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Thursday, May 13, 2010

Discourse 265 Begging in Northern Nigeria and Its Solutions

Discourse 275
Dr. Aliyu Tilde

Begging in Northern Nigeria and its Solution

There has been growing concern about the preponderance of beggars in Northern Nigeria. For the visitor, it's an eye opener to how deep poverty has eaten into the fabric of the Northern society. To the Northerner generally, it is a source of shame which his southern brothers are quick to remind him of. To the Muslim Northerner, the feeling of shame runs deeper, for even in the North he has the uninviting position of monopolising this demeaning practice which cannot be found in such a disgusting scale among adherents of other religions in the country.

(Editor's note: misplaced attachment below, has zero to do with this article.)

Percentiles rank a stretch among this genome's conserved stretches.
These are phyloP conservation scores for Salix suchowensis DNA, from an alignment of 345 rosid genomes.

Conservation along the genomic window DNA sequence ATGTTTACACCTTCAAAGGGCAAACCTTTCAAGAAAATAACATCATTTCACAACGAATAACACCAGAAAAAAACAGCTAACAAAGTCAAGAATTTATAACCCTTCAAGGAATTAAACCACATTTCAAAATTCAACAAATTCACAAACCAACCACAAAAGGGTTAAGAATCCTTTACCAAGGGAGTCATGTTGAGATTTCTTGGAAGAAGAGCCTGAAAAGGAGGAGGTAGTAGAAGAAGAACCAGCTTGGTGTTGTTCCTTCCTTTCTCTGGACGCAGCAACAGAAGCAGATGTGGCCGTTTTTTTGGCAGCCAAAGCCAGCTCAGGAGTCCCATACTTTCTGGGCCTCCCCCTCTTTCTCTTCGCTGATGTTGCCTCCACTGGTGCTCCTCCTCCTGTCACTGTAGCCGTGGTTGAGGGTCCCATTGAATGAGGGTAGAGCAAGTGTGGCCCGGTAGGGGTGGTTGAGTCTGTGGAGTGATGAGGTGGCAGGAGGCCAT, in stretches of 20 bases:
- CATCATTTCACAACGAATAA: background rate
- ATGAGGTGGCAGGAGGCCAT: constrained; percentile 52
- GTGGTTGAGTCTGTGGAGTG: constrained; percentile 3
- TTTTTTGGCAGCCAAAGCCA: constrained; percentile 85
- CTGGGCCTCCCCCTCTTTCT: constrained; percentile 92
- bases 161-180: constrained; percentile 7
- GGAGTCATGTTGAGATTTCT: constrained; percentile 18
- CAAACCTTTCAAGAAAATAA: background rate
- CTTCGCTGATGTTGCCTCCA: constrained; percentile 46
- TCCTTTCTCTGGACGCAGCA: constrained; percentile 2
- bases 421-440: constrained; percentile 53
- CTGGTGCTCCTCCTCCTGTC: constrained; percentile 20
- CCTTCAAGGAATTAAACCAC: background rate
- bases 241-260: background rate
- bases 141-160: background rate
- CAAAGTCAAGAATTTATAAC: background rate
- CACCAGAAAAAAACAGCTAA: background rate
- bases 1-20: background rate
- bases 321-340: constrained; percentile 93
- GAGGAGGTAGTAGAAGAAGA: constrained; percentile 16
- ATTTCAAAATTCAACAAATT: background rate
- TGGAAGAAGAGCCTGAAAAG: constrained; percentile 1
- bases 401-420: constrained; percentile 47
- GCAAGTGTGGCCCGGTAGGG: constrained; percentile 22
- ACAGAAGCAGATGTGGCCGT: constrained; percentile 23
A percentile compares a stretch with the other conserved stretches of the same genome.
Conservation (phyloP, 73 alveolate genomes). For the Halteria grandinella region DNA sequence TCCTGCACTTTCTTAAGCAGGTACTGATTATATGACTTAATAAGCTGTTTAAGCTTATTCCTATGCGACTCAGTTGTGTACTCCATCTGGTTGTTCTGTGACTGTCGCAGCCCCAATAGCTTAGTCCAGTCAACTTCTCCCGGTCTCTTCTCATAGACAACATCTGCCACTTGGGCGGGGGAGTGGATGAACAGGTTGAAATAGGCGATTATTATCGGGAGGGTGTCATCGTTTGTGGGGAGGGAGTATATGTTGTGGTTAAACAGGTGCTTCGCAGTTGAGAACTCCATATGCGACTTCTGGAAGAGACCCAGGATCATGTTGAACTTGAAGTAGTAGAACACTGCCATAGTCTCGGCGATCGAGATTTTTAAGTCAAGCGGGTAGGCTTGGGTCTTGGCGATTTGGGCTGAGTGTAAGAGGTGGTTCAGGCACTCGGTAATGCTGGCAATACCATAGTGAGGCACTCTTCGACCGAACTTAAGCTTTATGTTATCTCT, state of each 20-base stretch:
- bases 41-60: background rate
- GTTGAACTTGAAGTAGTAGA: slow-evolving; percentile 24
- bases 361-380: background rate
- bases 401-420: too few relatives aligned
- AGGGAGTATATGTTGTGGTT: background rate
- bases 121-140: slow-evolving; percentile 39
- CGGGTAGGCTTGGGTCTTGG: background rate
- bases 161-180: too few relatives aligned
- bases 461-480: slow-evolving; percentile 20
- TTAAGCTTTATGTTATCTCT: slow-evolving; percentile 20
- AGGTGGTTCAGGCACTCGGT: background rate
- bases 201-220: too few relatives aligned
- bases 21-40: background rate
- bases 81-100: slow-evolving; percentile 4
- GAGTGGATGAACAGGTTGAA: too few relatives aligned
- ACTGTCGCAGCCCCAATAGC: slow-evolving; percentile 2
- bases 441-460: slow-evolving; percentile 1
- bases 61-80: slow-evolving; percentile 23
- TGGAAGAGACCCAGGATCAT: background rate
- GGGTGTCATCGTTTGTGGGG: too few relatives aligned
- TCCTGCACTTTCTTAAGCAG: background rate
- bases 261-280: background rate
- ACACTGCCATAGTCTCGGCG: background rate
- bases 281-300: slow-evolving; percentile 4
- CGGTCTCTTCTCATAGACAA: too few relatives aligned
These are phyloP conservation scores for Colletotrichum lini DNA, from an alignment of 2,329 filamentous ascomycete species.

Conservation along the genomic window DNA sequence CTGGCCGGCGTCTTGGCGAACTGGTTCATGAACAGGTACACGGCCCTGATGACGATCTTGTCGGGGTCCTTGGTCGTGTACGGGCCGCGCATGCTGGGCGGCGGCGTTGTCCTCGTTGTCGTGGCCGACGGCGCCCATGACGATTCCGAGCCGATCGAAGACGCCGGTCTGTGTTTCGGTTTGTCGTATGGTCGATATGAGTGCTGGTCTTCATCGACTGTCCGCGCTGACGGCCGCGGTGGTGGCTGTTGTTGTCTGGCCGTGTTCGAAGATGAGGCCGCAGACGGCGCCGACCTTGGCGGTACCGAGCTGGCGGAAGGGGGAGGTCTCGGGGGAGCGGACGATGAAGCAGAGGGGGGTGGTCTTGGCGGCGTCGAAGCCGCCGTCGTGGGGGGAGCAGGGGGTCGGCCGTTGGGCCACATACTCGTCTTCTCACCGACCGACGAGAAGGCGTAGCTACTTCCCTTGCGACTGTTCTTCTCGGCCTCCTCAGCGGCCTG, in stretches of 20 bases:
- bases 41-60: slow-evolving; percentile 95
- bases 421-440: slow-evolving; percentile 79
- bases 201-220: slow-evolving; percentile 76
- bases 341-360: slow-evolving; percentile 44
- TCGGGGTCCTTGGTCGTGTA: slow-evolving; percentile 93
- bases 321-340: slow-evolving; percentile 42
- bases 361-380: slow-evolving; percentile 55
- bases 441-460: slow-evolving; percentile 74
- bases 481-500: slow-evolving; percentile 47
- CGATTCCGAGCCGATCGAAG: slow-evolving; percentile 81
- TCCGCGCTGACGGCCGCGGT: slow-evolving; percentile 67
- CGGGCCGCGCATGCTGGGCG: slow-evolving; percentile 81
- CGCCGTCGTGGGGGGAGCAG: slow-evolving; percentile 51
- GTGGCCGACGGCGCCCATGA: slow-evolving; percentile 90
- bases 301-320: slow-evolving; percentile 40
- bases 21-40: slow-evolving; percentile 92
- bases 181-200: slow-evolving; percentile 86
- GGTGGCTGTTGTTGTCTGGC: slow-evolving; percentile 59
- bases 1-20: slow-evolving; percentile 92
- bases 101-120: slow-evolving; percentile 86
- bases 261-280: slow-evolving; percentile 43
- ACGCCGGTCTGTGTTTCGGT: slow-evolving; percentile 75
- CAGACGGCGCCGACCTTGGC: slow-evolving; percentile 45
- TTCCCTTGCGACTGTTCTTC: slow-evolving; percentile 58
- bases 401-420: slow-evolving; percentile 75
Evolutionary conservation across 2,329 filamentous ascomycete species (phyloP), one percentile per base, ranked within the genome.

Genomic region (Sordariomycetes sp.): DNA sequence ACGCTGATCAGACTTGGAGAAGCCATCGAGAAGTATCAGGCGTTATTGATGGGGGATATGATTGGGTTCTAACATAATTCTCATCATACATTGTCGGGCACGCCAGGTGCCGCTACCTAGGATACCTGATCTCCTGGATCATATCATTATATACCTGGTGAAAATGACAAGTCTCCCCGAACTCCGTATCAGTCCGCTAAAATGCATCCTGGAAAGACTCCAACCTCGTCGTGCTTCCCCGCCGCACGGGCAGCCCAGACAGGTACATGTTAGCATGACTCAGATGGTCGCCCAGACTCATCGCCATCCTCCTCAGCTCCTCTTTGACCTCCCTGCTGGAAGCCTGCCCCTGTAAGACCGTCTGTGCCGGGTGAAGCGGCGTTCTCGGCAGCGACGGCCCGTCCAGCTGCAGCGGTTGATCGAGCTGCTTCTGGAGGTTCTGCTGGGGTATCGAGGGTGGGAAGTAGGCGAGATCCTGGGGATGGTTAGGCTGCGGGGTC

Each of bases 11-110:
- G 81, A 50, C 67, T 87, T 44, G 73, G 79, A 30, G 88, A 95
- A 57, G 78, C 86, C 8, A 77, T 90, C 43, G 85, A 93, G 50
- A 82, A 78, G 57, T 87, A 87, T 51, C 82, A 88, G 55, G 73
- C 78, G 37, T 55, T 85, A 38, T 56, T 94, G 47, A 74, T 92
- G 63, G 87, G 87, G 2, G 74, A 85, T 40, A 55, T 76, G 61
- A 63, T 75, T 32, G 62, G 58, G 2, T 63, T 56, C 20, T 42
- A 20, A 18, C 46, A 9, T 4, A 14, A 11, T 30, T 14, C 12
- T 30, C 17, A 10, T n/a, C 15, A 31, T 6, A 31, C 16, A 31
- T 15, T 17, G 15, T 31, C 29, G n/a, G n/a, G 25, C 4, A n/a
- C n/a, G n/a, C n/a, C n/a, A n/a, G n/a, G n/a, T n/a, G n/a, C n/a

Now, other Nigerians are becoming more practical about the solutions. They are gagging these beggars and deporting them back to the North. Lagos did that recently and dumped them in Kaduna, an action that prompted the latter to deport its beggars too to their home states. It is difficult to fault the two states. I wish other states would do the same. It is time the Muslim North confronts begging head on. There cannot be anything in Islam that allows the shameless display of poverty by the lazy in quest for the hard earned penny of others. In this article, I have tried to examine what we generally consider as begging, its varieties and solutions.